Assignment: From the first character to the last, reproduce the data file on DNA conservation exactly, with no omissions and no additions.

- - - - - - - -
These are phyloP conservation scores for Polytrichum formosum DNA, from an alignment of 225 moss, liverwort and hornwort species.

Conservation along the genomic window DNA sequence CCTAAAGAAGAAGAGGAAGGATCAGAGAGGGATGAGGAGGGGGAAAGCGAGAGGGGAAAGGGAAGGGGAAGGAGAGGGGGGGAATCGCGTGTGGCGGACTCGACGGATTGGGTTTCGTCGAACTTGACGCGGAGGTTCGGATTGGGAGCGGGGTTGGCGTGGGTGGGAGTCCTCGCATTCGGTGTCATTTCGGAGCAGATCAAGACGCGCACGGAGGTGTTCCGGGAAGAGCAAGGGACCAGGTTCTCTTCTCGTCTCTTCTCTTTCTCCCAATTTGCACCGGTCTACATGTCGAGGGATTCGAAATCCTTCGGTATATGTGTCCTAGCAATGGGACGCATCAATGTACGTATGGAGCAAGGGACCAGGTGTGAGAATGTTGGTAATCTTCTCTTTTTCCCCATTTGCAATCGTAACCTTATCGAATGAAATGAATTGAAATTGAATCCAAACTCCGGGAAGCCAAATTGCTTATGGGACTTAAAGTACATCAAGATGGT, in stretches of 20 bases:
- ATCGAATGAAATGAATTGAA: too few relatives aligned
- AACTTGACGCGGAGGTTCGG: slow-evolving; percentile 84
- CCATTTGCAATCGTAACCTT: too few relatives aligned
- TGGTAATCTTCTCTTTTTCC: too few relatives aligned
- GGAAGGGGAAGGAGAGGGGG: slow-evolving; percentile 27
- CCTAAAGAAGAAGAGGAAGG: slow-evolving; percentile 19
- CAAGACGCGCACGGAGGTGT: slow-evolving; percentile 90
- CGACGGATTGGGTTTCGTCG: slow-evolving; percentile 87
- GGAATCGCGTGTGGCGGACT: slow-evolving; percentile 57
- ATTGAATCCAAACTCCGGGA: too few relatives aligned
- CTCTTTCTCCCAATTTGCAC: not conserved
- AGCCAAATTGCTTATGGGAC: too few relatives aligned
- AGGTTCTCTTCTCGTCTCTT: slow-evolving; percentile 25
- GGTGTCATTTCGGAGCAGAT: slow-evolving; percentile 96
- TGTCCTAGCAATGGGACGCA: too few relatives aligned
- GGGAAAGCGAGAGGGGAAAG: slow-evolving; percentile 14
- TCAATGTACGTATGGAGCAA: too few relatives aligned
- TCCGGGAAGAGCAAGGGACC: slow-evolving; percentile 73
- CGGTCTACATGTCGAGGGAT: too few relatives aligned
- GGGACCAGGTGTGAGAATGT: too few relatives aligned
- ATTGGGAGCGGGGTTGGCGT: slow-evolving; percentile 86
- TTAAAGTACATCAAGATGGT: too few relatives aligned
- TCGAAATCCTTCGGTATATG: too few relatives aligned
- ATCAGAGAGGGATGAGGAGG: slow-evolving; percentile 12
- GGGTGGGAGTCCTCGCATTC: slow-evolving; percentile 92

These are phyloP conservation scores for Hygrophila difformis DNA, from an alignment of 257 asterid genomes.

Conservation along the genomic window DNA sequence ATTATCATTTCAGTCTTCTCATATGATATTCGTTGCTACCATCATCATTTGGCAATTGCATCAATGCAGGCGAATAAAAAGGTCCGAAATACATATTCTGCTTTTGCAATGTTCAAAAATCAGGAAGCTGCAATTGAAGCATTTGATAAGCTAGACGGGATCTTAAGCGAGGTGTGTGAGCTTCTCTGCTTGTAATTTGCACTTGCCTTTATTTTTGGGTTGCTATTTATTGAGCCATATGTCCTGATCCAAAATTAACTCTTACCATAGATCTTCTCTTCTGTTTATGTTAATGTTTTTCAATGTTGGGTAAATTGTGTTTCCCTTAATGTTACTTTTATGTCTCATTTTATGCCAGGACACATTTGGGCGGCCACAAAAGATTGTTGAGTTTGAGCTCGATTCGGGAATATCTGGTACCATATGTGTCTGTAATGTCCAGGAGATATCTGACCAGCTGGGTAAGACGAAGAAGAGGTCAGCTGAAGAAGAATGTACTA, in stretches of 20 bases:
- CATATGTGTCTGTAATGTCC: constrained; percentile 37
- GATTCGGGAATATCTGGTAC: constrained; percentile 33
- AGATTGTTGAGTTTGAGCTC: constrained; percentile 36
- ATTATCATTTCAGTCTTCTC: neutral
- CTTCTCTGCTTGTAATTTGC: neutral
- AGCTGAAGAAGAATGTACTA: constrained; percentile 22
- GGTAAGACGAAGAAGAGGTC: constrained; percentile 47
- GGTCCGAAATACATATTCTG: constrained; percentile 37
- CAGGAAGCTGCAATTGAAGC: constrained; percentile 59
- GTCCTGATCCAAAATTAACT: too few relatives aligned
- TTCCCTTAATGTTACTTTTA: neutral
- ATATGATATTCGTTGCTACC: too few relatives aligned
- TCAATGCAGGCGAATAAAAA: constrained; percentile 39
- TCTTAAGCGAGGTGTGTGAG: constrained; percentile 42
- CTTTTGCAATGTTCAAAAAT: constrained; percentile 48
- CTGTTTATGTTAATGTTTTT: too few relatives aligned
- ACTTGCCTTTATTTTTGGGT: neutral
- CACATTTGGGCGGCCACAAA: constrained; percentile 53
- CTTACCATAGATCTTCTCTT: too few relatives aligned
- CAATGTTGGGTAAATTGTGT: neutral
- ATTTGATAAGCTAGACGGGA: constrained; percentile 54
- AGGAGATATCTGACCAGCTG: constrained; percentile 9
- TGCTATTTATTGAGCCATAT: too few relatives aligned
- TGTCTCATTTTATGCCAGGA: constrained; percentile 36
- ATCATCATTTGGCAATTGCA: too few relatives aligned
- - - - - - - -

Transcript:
These are phyloP conservation scores for Polytrichum formosum DNA, from an alignment of 225 moss, liverwort and hornwort species.

Conservation along the genomic window DNA sequence CCTAAAGAAGAAGAGGAAGGATCAGAGAGGGATGAGGAGGGGGAAAGCGAGAGGGGAAAGGGAAGGGGAAGGAGAGGGGGGGAATCGCGTGTGGCGGACTCGACGGATTGGGTTTCGTCGAACTTGACGCGGAGGTTCGGATTGGGAGCGGGGTTGGCGTGGGTGGGAGTCCTCGCATTCGGTGTCATTTCGGAGCAGATCAAGACGCGCACGGAGGTGTTCCGGGAAGAGCAAGGGACCAGGTTCTCTTCTCGTCTCTTCTCTTTCTCCCAATTTGCACCGGTCTACATGTCGAGGGATTCGAAATCCTTCGGTATATGTGTCCTAGCAATGGGACGCATCAATGTACGTATGGAGCAAGGGACCAGGTGTGAGAATGTTGGTAATCTTCTCTTTTTCCCCATTTGCAATCGTAACCTTATCGAATGAAATGAATTGAAATTGAATCCAAACTCCGGGAAGCCAAATTGCTTATGGGACTTAAAGTACATCAAGATGGT, in stretches of 20 bases:
- ATCGAATGAAATGAATTGAA: too few relatives aligned
- AACTTGACGCGGAGGTTCGG: slow-evolving; percentile 84
- CCATTTGCAATCGTAACCTT: too few relatives aligned
- TGGTAATCTTCTCTTTTTCC: too few relatives aligned
- GGAAGGGGAAGGAGAGGGGG: slow-evolving; percentile 27
- CCTAAAGAAGAAGAGGAAGG: slow-evolving; percentile 19
- CAAGACGCGCACGGAGGTGT: slow-evolving; percentile 90
- CGACGGATTGGGTTTCGTCG: slow-evolving; percentile 87
- GGAATCGCGTGTGGCGGACT: slow-evolving; percentile 57
- ATTGAATCCAAACTCCGGGA: too few relatives aligned
- CTCTTTCTCCCAATTTGCAC: not conserved
- AGCCAAATTGCTTATGGGAC: too few relatives aligned
- AGGTTCTCTTCTCGTCTCTT: slow-evolving; percentile 25
- GGTGTCATTTCGGAGCAGAT: slow-evolving; percentile 96
- TGTCCTAGCAATGGGACGCA: too few relatives aligned
- GGGAAAGCGAGAGGGGAAAG: slow-evolving; percentile 14
- TCAATGTACGTATGGAGCAA: too few relatives aligned
- TCCGGGAAGAGCAAGGGACC: slow-evolving; percentile 73
- CGGTCTACATGTCGAGGGAT: too few relatives aligned
- GGGACCAGGTGTGAGAATGT: too few relatives aligned
- ATTGGGAGCGGGGTTGGCGT: slow-evolving; percentile 86
- TTAAAGTACATCAAGATGGT: too few relatives aligned
- TCGAAATCCTTCGGTATATG: too few relatives aligned
- ATCAGAGAGGGATGAGGAGG: slow-evolving; percentile 12
- GGGTGGGAGTCCTCGCATTC: slow-evolving; percentile 92

These are phyloP conservation scores for Hygrophila difformis DNA, from an alignment of 257 asterid genomes.

Conservation along the genomic window DNA sequence ATTATCATTTCAGTCTTCTCATATGATATTCGTTGCTACCATCATCATTTGGCAATTGCATCAATGCAGGCGAATAAAAAGGTCCGAAATACATATTCTGCTTTTGCAATGTTCAAAAATCAGGAAGCTGCAATTGAAGCATTTGATAAGCTAGACGGGATCTTAAGCGAGGTGTGTGAGCTTCTCTGCTTGTAATTTGCACTTGCCTTTATTTTTGGGTTGCTATTTATTGAGCCATATGTCCTGATCCAAAATTAACTCTTACCATAGATCTTCTCTTCTGTTTATGTTAATGTTTTTCAATGTTGGGTAAATTGTGTTTCCCTTAATGTTACTTTTATGTCTCATTTTATGCCAGGACACATTTGGGCGGCCACAAAAGATTGTTGAGTTTGAGCTCGATTCGGGAATATCTGGTACCATATGTGTCTGTAATGTCCAGGAGATATCTGACCAGCTGGGTAAGACGAAGAAGAGGTCAGCTGAAGAAGAATGTACTA, in stretches of 20 bases:
- CATATGTGTCTGTAATGTCC: constrained; percentile 37
- GATTCGGGAATATCTGGTAC: constrained; percentile 33
- AGATTGTTGAGTTTGAGCTC: constrained; percentile 36
- ATTATCATTTCAGTCTTCTC: neutral
- CTTCTCTGCTTGTAATTTGC: neutral
- AGCTGAAGAAGAATGTACTA: constrained; percentile 22
- GGTAAGACGAAGAAGAGGTC: constrained; percentile 47
- GGTCCGAAATACATATTCTG: constrained; percentile 37
- CAGGAAGCTGCAATTGAAGC: constrained; percentile 59
- GTCCTGATCCAAAATTAACT: too few relatives aligned
- TTCCCTTAATGTTACTTTTA: neutral
- ATATGATATTCGTTGCTACC: too few relatives aligned
- TCAATGCAGGCGAATAAAAA: constrained; percentile 39
- TCTTAAGCGAGGTGTGTGAG: constrained; percentile 42
- CTTTTGCAATGTTCAAAAAT: constrained; percentile 48
- CTGTTTATGTTAATGTTTTT: too few relatives aligned
- ACTTGCCTTTATTTTTGGGT: neutral
- CACATTTGGGCGGCCACAAA: constrained; percentile 53
- CTTACCATAGATCTTCTCTT: too few relatives aligned
- CAATGTTGGGTAAATTGTGT: neutral
- ATTTGATAAGCTAGACGGGA: constrained; percentile 54
- AGGAGATATCTGACCAGCTG: constrained; percentile 9
- TGCTATTTATTGAGCCATAT: too few relatives aligned
- TGTCTCATTTTATGCCAGGA: constrained; percentile 36
- ATCATCATTTGGCAATTGCA: too few relatives aligned